Furthermore, the best front-of-class tech isn’t limited to serving solely as a screen — interactive displays like the ActivPanel are designed to improve assessment with inbuilt features for monitoring data, live polling and more. ActivPanel helps teachers deliver more dynamic and interactive lessons and content, remaining the hub of learning while also providing resources that can be placed in any cloud-sharing platform for easy access and sharing by teachers and pupils. It’s a central solution lesson delivery and student management can run through, built to provide genuine teaching and learning value, so epitomises the kind of long-term edtech investment schools should seize.
But school strategies will need to extend beyond equipment — so what are the core components of a successful modern classroom?
Understanding the pillars for success
All your efforts to shape a modern classroom should focus on driving engagement, personalisation, collaboration and feedback:
- Purposeful learning — Teachers and students are actively engaged in developing knowledge, with pupils demonstrating attention, curiosity, interest and optimism during learning.
- From uniform to fully personalised activity — Students are engaged in informal, independent learning and self-reflection, through activities customised according to individual learning preferences and educational needs.
- Students are involved in activities which demand interdependence in order to produce successful outcomes, with shared responsibility for decision-making.
- Feedback is used to bridge the gap between current performance and the ideal, with students having tools and skills for giving and receiving feedback on their own and others’ work. It includes real-time, instantaneous feedback from effective tasks and questioning, promoting important classroom dialogue and the planning of next steps in learning. Information should flow seamlessly between students, teachers, parents and leaders.
Adopting a next-generation hybrid learning experience requires a fresh, future-focused attitude towards the three pillars of the classroom: pedagogy, environment and, of course, technology.
Today, teachers have the advantage of utilising traditional learning practices while incorporating new educational technologies to create a diverse, differentiated classroom, ready for mixed-ability pupils. This is the key to modern pedagogy which encompasses a variety of learning practices. While educators would never disregard pedagogy as it’s core to learning, if you don’t adapt to modern practices, you get ‘same old’ — the class will continue to do the same thing and be unlikely to achieve improved results.
Effective modern lesson delivery doesn’t always need to rely on the teacher. Student-to-student collaboration is a valuable life skill which encourages inclusion. Teachers and students can investigate real-life challenges and data, and share strategies for problem-solving. Real and authentic projects can be aimed at improving the school or the community: digital leaders might support younger learners in the same space, or parts of the school might be redesigned to be more inclusive.
Indeed, today’s students are predisposed to engaging with the world and digital landscape more than ever. Digitally native learners are fluent in multimedia and competent with technology, so nurture them to engage with media-rich, interactive digital content from multiple sources. Inspiring students involves a hybrid of pen and paper with digital applications, so they work meaningfully in tandem rather than either becoming a distraction. Applying digital literacy in the classroom not only benefits their IT proficiency, but also their creativity and innovation skills these platforms enrich.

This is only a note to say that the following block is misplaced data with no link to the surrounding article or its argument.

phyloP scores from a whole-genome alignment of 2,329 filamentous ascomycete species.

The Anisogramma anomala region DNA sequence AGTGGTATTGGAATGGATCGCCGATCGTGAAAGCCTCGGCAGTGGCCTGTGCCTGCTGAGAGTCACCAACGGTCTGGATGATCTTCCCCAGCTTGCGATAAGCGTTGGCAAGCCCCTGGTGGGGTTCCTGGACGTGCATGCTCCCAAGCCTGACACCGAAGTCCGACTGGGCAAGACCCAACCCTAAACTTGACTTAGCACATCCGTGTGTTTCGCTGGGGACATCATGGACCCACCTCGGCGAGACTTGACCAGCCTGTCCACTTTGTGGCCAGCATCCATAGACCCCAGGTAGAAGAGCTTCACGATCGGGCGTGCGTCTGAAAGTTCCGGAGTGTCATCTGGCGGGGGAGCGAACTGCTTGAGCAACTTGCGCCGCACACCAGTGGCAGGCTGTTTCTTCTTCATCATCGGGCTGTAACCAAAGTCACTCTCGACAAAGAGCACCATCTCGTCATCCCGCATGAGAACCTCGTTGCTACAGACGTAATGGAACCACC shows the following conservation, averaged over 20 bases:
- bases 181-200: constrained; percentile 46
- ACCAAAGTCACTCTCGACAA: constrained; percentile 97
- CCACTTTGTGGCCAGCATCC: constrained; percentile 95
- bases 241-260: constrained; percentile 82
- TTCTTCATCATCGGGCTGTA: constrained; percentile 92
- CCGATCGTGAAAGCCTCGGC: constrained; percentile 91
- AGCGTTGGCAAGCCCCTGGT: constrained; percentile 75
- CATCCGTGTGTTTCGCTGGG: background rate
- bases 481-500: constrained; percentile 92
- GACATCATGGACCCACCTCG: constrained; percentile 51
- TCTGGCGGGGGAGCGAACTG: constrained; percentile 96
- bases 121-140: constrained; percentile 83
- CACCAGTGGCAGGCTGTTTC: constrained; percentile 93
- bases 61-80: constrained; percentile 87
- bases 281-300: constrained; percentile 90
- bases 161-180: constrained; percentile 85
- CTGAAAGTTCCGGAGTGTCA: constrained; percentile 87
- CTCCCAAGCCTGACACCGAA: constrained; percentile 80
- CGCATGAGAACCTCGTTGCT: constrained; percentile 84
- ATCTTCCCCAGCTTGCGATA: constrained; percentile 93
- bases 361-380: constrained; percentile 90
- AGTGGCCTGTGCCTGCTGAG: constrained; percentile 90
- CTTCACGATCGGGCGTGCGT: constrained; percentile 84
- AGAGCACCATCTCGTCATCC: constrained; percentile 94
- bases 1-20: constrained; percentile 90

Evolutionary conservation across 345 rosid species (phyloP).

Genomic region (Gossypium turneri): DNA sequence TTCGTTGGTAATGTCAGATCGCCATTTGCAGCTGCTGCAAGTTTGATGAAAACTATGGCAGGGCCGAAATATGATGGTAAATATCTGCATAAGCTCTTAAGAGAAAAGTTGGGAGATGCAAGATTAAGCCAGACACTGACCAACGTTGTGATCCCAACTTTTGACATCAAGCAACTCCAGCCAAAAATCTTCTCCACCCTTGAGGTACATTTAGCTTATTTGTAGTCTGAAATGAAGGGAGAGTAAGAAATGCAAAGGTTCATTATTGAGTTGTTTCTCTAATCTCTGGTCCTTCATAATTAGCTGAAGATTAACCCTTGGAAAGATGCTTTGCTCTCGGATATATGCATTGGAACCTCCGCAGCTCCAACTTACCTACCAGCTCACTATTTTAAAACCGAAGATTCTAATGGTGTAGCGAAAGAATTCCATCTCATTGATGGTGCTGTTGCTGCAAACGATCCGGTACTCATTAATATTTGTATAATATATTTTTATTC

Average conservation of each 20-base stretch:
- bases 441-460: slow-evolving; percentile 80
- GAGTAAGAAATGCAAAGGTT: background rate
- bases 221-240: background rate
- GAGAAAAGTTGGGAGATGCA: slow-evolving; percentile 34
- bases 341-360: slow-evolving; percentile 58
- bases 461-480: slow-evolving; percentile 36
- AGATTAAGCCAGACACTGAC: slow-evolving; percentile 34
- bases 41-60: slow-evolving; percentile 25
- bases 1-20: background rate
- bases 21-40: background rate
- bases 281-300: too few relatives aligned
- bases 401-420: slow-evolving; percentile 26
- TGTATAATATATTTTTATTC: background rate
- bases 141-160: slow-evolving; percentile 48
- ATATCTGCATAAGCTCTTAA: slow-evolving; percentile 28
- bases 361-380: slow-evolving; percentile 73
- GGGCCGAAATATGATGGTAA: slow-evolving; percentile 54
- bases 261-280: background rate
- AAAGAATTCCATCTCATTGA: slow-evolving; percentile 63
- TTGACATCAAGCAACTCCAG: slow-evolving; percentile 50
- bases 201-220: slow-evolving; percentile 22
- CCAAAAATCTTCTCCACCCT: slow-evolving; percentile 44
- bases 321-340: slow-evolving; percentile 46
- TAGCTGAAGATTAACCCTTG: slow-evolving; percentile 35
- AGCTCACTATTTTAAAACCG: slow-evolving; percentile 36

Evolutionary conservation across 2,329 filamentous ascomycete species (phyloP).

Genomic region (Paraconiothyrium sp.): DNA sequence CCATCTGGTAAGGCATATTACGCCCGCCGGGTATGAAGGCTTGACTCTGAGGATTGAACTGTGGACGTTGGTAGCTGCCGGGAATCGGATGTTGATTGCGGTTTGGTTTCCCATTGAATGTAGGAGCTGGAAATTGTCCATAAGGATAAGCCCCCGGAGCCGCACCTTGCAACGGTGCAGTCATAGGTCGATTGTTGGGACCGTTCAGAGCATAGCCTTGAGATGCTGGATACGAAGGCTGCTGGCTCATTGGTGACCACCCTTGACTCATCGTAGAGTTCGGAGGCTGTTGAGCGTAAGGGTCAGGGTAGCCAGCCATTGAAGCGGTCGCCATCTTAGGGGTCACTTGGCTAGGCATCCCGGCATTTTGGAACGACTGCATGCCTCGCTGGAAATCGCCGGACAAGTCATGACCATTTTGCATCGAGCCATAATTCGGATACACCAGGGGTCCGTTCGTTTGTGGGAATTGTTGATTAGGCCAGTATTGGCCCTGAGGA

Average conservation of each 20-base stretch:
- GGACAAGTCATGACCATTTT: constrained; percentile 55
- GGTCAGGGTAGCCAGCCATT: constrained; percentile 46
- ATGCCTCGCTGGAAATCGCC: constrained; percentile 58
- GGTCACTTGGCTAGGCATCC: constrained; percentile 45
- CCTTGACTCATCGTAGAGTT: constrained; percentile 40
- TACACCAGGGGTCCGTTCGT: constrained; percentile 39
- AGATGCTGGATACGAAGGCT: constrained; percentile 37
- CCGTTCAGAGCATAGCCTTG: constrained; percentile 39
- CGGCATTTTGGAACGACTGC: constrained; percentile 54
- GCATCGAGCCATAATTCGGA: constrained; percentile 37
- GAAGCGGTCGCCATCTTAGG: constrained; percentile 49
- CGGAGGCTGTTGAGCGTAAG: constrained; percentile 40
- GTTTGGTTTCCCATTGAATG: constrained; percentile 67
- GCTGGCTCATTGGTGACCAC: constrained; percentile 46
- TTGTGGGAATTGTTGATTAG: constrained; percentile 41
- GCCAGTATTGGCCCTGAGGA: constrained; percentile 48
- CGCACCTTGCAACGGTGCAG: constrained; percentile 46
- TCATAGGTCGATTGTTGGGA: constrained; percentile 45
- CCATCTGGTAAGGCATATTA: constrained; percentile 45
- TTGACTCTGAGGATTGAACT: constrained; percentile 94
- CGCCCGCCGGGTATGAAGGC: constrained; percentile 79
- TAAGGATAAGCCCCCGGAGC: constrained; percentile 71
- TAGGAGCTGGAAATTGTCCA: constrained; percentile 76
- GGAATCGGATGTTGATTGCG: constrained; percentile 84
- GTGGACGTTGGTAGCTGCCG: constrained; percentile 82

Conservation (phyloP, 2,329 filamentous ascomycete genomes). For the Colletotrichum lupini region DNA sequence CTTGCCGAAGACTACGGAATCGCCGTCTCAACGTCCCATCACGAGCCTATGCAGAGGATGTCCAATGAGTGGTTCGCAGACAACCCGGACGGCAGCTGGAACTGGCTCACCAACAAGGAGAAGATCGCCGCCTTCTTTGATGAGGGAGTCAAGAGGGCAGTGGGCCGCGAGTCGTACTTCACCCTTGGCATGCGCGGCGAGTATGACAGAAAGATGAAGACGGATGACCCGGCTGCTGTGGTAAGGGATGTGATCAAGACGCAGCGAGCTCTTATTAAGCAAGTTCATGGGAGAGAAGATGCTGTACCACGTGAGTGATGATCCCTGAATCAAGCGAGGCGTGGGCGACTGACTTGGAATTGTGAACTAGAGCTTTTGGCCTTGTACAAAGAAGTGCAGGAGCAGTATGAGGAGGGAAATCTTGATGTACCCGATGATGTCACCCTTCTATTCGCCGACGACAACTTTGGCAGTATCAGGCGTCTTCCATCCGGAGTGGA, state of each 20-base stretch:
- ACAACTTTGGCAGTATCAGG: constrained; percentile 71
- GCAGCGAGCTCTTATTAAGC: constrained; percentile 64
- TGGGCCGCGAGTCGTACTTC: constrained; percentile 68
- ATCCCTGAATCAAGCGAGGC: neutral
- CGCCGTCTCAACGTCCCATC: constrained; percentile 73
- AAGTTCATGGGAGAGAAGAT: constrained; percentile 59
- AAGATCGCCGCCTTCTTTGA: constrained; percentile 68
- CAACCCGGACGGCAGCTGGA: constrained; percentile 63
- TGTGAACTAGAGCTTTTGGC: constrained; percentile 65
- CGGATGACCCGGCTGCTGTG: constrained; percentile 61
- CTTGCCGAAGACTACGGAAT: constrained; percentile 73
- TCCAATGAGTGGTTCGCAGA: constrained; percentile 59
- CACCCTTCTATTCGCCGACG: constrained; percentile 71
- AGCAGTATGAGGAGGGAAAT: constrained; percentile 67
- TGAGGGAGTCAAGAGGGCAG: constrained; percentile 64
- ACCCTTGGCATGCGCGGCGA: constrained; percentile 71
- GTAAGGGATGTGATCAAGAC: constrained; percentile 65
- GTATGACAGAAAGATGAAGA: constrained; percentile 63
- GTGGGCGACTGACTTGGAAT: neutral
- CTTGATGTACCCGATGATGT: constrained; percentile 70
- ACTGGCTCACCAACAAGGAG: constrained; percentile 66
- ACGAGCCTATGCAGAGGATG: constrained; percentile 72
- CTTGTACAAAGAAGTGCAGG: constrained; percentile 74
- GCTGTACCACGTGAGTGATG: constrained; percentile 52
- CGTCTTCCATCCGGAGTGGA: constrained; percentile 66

A range of activity types can be employed and combined to promote enhanced learning. Educators can map current teaching and learning methods across to these activities to deliver the same targeted learning outcomes – but with a potentially greater chance of success. So what activities can educators blend to meet teaching and learning priorities?
- Behaviourist – promoting learning as a change in learners’ observable actions
- Constructivist – learners actively construct new ideas or concepts based on both their previous and current knowledge
- Situated – promoting learning within an authentic context and culture
- Collaborative – promoting learning through social interaction
- Informal and lifelong – supporting learning outside a dedicated learning environment and formal curriculum
- Learning and teaching support – assisting in the coordination of learners and resources for learning activities
Educators have always sought to deploy a variety of pedagogical practices, and diversifying lesson delivery should include learning that is:
- Collaborative and cooperative
- Questioning and feedback-based
- Students are actively involved in creating their own content and can work independently at their own pace, engaged in ways which are relevant to them
- Content is tailored to each individual, setting goals or challenges to resolve around their strengths, target areas and interests
- Students can add a communicative dimension to their work, developing skills in listening, peer review and constructive feedback which teachers can use to adapt lessons
- Students feel comfortable with being connected and collaborative
- Students can edit and contribute to ‘front of class’ materials, and enjoy a progressive educational experience (collaboration, blended/hybrid learning, flipped classroom, projects and inquiry-based tasks).